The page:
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HiLetgo 3pcs ESP8266 NodeMCU CP2102 ESP-12E Internet WiFi Development Board Open Source Serial Wireless Module Works Great with Arduino IDE/Micropython (Pack of 3PCS)

by HiLetgo
4.6 out of 5 stars 1,509 ratings

Price: S$20.30 + S$7.34 Delivery
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Pack of 3PCS

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  • ESP8266 CP2102 NodeMCU LUA ESP-12E WIFI Serial Wireless Module
  • Built-in Micro-USB, with flash and reset switches, easy to program
  • Full I/O port and Wireless 802.11 supported, direct download no need to reset
  • Arduino compatible, works great with the latest Arduino IDE/Mongoose IoT/Micropython
  • Data download access to the website: http://www.nodemcu.com

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Colour:Pack of 3PCS

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Product description

Colour:Pack of 3PCS

ESP8266 is a highly integrated chip designed for the needs of a new connected world. It offers a complete and self-contained Wi-Fi networking solution, allowing it to either host the application or to offload all Wi-Fi networking functions from another application processor.

Instruction & Steps of How to use:
1. Download the Arduino IDE, the latest version.
2. Install the IDE
3. Set up your Arduino IDE as: Go to File->Preferences and copy the URL below to get the ESP board manager extensions: http://arduino.esp8266.com/stable/package_esp8266com_index.json Placing the http:// before the URL lets the Arduino IDE use it...otherwise it gives you a protocol error.
4. Go to Tools > Board > Board Manager> Type "esp8266" and download the Community esp8266 and install.
5. Set up your chip as:
Tools -> Board -> NodeMCU 1.0 (ESP-12E Module)
Tools -> Flash Size -> 4M (3M SPIFFS)
Tools -> CPU Frequency -> 80 Mhz
Tools -> Upload Speed -> 921600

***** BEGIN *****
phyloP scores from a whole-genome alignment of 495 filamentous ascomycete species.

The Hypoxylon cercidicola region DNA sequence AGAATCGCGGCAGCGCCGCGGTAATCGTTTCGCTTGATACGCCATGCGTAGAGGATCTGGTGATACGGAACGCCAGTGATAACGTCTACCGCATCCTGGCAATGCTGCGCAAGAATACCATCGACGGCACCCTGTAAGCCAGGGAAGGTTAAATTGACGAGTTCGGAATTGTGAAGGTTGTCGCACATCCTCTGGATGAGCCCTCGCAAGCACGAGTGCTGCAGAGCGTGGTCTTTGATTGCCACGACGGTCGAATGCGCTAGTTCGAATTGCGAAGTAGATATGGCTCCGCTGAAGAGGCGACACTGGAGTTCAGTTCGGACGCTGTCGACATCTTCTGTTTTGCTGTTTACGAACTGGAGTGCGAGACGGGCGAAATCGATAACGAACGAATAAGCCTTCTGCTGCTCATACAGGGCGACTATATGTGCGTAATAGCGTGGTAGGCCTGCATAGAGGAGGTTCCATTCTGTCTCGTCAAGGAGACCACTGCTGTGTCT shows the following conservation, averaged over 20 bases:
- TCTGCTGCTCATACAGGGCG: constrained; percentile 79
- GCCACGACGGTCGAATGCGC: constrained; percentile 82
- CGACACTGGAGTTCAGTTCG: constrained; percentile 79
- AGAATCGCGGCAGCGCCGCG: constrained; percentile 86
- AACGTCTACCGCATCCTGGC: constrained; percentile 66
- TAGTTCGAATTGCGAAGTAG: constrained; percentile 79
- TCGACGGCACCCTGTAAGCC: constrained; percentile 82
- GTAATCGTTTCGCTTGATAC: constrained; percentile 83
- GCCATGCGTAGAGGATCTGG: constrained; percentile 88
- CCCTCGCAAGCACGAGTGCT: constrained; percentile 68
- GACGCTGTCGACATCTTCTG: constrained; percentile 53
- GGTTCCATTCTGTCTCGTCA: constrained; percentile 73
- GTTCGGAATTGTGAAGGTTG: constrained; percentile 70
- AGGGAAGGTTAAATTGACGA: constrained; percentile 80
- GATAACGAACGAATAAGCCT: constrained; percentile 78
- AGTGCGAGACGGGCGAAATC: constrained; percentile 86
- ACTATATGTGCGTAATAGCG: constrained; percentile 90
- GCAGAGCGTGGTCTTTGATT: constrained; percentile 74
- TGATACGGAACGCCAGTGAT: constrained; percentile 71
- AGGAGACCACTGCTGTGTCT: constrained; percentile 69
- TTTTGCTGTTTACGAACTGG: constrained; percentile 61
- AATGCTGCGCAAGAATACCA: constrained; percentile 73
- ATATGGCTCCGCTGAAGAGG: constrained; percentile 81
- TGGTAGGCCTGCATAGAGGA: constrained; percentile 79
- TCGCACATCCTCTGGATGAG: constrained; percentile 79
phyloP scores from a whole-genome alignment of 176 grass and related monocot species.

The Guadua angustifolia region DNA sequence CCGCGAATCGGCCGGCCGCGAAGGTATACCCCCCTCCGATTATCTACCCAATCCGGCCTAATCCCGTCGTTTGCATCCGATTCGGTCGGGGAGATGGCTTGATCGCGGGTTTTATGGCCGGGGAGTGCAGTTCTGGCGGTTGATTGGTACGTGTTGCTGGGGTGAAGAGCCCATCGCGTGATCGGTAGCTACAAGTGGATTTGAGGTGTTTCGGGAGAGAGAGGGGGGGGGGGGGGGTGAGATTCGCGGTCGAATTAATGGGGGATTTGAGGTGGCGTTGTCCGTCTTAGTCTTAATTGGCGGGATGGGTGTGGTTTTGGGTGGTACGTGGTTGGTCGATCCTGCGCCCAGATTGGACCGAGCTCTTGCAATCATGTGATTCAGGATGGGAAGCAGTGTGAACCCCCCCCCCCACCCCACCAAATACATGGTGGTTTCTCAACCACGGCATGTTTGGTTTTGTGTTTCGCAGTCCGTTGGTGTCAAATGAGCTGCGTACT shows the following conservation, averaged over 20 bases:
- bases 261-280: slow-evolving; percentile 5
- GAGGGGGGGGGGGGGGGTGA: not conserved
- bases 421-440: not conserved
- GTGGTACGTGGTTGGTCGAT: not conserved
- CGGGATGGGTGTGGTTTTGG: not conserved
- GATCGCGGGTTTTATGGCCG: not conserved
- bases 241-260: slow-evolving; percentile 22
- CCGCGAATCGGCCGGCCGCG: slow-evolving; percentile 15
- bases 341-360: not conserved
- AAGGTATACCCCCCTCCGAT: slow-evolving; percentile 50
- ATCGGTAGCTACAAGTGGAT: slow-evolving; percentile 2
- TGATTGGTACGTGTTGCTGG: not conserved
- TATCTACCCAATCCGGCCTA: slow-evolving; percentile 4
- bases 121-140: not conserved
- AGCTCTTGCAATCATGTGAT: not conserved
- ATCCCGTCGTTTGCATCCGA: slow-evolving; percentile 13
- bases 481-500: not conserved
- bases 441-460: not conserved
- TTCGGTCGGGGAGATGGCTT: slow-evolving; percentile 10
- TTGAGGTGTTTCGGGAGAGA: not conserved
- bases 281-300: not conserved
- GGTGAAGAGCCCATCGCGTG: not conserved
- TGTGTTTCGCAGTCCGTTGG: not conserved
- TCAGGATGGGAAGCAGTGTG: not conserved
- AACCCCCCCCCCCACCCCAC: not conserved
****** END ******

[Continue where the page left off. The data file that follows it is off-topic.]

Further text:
Tools-->Port--> (whatever it is)
6. Download and run the 32 bit flasher exe at Github(Search for nodemcu/nodemcu-flasher/tree/master/ at Github)
github.com/nodemcu/nodemcu-flasher/tree/master/Win32/Release
Or download and run the 64 bit flasher exe at:
github.com/nodemcu/nodemcu-flasher/tree/master/Win64/Release
7. In Arduino IDE, look for the old fashioned Blink program. Load, compile and upload.
8. Go to FILE> EXAMPLES> ESP8266> BLINK, it will start blinking.

Data download access to the website:
http://www.nodemcu.com/index_en.html
Firmware link:
https://github.com/nodemcu/nodemcu-firmware

Note: Please contact us if you need the driver or meet any issue when using. We provide 100% satisfication service for customers.

Package included:
3* ESP8266 NodeMCU LUA CP2102 WiFi Wireless Development Board


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Amazon.com: 4.0 out of 5 stars 558 reviews
horack
5.0 out of 5 stars My new go-to board instead of Arduino (built-in WiFi, wireless code updates)
13 May 2016 - Published on Amazon.com
Colour: Pack of 1PCVerified Purchase
Customer image
5.0 out of 5 stars My new go-to board instead of Arduino (built-in WiFi, wireless code updates)
Reviewed in the United States on 13 May 2016